• Have you already signed an agreement like this without knowing you have?

EASY to AVOID …

You don’t need to add in this risk to your home purchase. It is easy to get around by taking a mortgage from a major Broker Bank.

Broker banks calculate the payouts the “old way” which was way more fair to you, the buyer. Click here for the posts about payout penalties.

Broker banks also have better Terms & Conditions than the Big-6.

Link to the article: https://toronto.ctvnews.ca/american-who-sold-home-in-toronto-shocked-by-47-000-mortgage-penalty-1.5212884

“Broker Banks have better T&C than all of the Big-6. Call a mortgage broker first.”

Mortgage Mark Herman, Top Rated Calgary Mortgage Broker

 

Why CoronaVirus = Lower Mortgage Rates

This link does a great job explaining why rates are coming down right now for mortgages.

https://www.cbc.ca/news/business/coronavirus-mortgage-rates-canada-1.5443071

Summary:

  • Events that could cause a stock market crash tend to also cause a “flee to safety” and the 5-year Canadian Mortgage Bond is that safety net.
  • When investors buy these bonds the demand goes up so the bonds pay less as everyone wants them.
  • The lower cost of the bond means a lower interest rate on your mortgage

This should be a short term blip, so if you are buying a home take advantage of it quickly

Mark Herman, top Calgary mortgage broker

Why you don’t want your mortgage at your main bank

The Big-5 banks do not love you, they love your money, and now they can “trap” you in their mortgages if you fail the Stress Test.

Highlights of the last post are below. The post from January is here: https://markherman.ca/how-the-big-5-banks-trap-you-in-their-mortgages/

The new mortgage rules – called the B20 – allow the banks to renew you at almost any rate they want – or at least not a competitive one – if your credit, income, or debts should mean you can’t change banks.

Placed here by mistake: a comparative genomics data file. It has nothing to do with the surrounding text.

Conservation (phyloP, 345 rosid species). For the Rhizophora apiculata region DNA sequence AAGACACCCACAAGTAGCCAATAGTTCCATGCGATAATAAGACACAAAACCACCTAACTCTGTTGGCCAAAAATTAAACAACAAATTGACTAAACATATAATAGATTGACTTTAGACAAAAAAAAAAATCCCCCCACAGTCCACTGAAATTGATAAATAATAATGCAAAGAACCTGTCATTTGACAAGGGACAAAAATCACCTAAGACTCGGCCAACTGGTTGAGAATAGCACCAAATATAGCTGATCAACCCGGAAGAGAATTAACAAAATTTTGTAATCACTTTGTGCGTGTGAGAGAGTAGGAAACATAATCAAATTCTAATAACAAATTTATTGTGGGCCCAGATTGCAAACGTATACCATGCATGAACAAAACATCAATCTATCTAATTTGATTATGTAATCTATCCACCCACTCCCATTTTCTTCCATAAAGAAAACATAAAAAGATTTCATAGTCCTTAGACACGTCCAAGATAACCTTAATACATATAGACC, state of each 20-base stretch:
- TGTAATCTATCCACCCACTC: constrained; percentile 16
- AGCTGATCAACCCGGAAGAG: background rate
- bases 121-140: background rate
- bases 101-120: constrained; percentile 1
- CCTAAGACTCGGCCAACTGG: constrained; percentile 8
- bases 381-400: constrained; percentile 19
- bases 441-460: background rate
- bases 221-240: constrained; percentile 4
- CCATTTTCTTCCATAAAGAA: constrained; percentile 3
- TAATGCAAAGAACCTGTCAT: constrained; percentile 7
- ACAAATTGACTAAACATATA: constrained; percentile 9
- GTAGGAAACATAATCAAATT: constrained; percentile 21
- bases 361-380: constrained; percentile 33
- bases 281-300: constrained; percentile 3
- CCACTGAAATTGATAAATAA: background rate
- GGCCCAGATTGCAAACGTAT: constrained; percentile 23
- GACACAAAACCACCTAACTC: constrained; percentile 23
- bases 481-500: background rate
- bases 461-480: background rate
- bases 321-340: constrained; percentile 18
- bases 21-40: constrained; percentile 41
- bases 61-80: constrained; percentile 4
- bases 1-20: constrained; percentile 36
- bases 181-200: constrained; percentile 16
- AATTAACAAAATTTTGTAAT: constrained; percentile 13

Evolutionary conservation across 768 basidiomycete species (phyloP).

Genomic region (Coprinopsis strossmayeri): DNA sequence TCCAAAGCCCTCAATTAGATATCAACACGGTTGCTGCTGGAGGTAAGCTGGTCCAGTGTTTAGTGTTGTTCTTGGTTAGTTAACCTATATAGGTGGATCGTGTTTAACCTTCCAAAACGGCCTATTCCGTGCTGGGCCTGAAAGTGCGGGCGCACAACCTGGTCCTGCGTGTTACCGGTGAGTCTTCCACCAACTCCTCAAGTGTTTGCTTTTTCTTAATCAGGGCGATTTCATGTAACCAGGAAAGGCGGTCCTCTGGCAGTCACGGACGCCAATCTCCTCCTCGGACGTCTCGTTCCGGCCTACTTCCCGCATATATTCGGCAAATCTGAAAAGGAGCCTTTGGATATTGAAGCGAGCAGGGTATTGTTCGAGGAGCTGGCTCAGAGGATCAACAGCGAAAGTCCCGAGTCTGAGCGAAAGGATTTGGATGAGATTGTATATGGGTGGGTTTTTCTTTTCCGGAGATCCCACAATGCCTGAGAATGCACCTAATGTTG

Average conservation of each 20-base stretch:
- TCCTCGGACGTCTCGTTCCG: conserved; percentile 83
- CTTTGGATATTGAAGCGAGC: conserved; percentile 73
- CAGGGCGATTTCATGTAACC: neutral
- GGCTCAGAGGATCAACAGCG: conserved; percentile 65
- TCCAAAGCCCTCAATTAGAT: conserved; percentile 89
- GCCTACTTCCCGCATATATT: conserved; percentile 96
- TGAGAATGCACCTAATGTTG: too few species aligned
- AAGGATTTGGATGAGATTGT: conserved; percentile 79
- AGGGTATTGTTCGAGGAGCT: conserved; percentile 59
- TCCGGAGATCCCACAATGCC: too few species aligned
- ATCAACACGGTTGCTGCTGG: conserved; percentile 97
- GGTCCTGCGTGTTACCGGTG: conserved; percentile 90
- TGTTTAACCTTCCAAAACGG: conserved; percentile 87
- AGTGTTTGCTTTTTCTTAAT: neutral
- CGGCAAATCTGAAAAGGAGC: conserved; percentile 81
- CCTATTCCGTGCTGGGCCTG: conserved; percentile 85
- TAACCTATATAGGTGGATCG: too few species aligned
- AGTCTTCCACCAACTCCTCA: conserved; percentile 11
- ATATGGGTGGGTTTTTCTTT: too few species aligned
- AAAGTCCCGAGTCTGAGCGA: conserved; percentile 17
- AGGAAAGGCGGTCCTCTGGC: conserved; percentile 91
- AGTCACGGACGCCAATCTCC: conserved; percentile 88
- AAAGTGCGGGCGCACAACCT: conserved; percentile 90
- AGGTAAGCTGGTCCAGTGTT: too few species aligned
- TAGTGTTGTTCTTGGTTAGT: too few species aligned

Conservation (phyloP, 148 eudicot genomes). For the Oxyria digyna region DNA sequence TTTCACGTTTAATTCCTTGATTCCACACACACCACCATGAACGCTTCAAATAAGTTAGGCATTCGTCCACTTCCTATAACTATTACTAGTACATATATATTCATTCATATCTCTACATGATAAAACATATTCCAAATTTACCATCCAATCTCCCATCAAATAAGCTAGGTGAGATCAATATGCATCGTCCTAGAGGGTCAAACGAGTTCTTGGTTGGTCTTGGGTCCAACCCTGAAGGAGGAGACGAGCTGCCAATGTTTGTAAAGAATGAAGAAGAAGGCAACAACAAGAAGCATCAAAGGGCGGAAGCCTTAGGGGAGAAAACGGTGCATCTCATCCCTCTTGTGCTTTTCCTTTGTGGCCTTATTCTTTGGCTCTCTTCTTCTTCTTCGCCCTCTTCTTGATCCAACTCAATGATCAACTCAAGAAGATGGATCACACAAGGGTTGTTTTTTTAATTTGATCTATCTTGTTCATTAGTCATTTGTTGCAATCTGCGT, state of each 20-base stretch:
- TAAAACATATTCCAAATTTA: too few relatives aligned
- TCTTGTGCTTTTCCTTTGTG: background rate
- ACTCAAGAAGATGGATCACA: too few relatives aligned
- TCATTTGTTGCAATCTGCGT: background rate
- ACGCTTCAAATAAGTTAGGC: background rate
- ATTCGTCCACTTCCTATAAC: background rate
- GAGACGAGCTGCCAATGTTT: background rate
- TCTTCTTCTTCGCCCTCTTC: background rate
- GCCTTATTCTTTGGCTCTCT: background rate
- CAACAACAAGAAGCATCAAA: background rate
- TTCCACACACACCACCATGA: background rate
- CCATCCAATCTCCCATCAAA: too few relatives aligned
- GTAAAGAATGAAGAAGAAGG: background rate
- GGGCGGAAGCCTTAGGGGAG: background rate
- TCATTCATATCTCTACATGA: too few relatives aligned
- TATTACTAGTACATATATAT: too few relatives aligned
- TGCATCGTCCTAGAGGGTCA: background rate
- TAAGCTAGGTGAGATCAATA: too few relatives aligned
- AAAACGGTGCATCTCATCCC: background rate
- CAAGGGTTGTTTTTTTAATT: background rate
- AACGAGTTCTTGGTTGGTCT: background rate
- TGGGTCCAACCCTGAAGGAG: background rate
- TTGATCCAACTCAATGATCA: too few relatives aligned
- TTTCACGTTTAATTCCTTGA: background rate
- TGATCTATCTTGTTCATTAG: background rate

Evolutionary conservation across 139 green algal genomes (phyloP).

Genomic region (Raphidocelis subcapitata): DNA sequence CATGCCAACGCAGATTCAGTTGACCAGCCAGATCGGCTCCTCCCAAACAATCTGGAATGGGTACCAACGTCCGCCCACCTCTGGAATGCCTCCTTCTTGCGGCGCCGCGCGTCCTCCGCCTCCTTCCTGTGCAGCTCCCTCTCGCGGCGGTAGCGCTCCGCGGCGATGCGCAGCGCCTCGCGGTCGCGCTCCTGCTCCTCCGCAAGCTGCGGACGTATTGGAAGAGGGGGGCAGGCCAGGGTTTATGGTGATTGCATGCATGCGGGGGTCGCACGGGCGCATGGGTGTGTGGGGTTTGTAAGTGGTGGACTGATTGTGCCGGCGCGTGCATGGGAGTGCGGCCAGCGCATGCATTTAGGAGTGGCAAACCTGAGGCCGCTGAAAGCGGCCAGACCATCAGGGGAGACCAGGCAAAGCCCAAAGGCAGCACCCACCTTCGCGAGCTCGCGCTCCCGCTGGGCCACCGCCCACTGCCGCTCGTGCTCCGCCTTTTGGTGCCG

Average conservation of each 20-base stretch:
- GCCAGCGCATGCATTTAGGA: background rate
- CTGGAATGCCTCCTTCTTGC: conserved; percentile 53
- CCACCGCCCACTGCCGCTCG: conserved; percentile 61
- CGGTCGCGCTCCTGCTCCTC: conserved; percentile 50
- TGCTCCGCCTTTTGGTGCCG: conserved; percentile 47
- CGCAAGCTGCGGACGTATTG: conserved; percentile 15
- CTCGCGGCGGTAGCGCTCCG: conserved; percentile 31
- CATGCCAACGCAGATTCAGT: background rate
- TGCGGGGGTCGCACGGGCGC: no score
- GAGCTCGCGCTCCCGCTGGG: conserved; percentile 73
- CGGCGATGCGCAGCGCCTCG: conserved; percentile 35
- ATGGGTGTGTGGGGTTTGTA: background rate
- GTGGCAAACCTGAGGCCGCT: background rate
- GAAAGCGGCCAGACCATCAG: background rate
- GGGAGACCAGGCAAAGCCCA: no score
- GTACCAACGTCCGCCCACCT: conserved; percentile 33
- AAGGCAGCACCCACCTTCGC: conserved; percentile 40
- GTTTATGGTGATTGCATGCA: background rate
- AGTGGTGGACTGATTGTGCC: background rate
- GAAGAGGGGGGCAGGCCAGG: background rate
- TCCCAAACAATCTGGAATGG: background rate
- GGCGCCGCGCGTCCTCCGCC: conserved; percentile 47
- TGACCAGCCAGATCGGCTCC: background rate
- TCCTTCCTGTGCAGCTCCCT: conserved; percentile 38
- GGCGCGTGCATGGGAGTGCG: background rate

If your mortgage is at your main bank they can see:

  • your pay and income going into your accounts
  • debt balances on your credit report
  • what your credit score is
  • your debt payments
  • your home/ rental addresses so they can accurately guess at your home value.

ALL THIS MEANS they can calculate if you can pass the new “Stress Test.”

If you can’t pass it then they know you can’t change banks, are you are now totally locked into them for your renewal. They can renew you at POSTED RATES … 5.34%, not actual discounted rates they offer everyone, today (June 2019) about 2.99%.

The GOOD NEWS is broker banks do not do any of this … so having your mortgage at your main bank only helps them “grind you” later on. …. so how convenient is having your mortgage at your bank now?

Highlights of the article link below are:

Canada’s biggest banks are tightening their grip … as new rules designed to cut out risky lending make it harder for borrowers to switch lenders …  the country’s biggest five banks … are reporting higher rates of renewals by existing customers concerned they will not qualify for a mortgage with another bank.

“B-20 has created higher renewal rates for the big banks, driving volumes and goosing their growth rates,” said an analyst. “It’s had the unintended consequence of reducing competition.”

Royal Bank of Canada (RBC), said last month that mortgage renewal rates [are up …] due in part to the B-20 regulations.

Ron Butler said, “Even if they are up-to-date with their repayments, borrowers may find they don’t qualify with other lenders so they’re stuck with their bank at whatever rate it offers,” he said.

Senior Canadian bankers such as RBC … and TD … voiced their support for the new rules prior to their introduction, saying rising prices were a threat to Canada’s economy.

While analysts say RBC and TD are expected to benefit from higher-than-normal retention rates in 2019, not everyone is sure borrowers will benefit.

“The banks are becoming more sophisticated in targeting borrowers who would fail the stress test and they can charge them higher rates at renewal knowing they can’t move elsewhere,” Butler said.

A lesson from RBC’s mortgage rate increase

I love this article from the Globe as it explains why rates are going up a bit and what expectaions are for the near term.

Call for a rate hold if you are thinking of buying in the next 4 months!

“Borrowers who use a mortgage broker pay less …,” Bank of Canada.

See our reviews here: https://www.markherman.ca/CustomerREVIEWS.ubr

Mark Herman, Top best Calgary mortgage broker

The lesson home buyers should take from RBC’s mortgage rate hike